Tuesday, September 14, 2010

What Song are YOU? -- A Yizkor Sermon

On Yom Kippur, Yizkor is a time to reflect not only on our lives but on the lives of those that came before us and on our role as the link between a past that is the stuff of history and the future that we want to help shape. We remember those that came before us. While no parent or grandparent or sibling or spouse or partner that we remember were perfect, each left us with some positive legacy: some value, some teaching, some action that they taught us that helped us to be better human beings.

A neighbor of mine, D., told me a story of a rabbi he happened to meet years ago. This particular rabbi was in a bind, looking for sermon materials at the last moment. D. related to this rabbi the story of going to a Russian Jewish cemetery in which pictures of the deceased were actually etched onto the matzevot, the headstones. The rabbi immediately perked up and said, “You’ve just given my Yizkor sermon. My theme will be ‘what picture of you would YOU want on your matzevah?’”

I loved that idea and was prepared to run with it. But a few days after hearing the idea, I was listening to the radio, and the host of a program was reporting on a news story that brought this idea home even more for me. Here’s an excerpt of the story as reported by Wired magazine:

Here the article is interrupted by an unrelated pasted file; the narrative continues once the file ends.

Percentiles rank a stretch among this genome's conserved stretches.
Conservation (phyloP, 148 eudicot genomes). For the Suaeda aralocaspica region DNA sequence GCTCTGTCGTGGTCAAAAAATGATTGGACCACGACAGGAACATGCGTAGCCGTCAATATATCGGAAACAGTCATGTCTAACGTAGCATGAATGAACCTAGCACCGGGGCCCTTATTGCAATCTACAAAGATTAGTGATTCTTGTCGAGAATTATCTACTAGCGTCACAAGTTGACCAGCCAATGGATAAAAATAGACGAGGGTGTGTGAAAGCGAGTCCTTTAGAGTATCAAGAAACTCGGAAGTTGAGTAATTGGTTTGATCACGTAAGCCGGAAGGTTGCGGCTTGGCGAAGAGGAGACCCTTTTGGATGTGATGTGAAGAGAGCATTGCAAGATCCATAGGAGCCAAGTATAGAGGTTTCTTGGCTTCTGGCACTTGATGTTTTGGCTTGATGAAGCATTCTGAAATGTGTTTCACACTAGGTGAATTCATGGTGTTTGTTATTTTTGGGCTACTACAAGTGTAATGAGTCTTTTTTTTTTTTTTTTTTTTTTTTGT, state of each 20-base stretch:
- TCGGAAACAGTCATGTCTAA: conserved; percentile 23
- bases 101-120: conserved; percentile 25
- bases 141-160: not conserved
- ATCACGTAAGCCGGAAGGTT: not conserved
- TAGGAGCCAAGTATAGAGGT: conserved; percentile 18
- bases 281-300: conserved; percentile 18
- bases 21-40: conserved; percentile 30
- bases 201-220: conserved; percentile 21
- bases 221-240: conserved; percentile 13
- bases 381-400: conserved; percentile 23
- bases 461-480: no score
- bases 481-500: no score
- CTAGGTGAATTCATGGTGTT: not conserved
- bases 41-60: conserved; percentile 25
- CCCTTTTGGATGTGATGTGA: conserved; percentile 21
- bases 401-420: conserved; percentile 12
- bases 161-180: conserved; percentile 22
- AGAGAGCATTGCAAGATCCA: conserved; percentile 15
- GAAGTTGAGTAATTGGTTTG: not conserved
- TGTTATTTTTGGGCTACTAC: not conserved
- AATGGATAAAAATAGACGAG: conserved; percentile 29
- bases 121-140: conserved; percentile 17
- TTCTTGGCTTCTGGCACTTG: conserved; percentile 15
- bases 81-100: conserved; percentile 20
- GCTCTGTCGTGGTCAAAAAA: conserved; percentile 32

Music lovers can now be immortalised when they die by having their ashes
baked into vinyl records to leave behind for loved ones.

A UK company called And Vinyly is offering people the chance to press their ashes in
a vinyl recording of their own voice, their favourite tunes or their last will
and testament. The company was founded by Jason Leach…

Leach explained to Wired…that there were a number of factors that made him launch the service, including thinking that he was “getting a bit old” and “might not
be invincible”. His mother also started working at a funeral directors,
which brought the whole funeral process closer to home. A third prompt was
when he saw a TV programme that showed someone in America putting their
ashes into fireworks, which made him think about how he might want to be
remembered. And, he says, “It’s a bit more interesting than being in a pot on a

And Vinyly also offers personalised RIV (Rest In Vinyl) artwork — the
simple version just carries your name and your life span, or you can have your
portrait painted by artist James Hague, using your ashes mixed into the paint.

The basic package costs £2,000 [approximately $3000] and comprises of the standard artwork along with up to 30 ash-flecked discs with whatever sounds
you choose, lasting a maximum of 24 minutes…

The main challenge is choosing the music. Leach says: “It’s difficult to think of what to put on your record because you want it to be the best album you can imagine...”

Now, before you wonder where this is all going, let’s hear what the Hasidic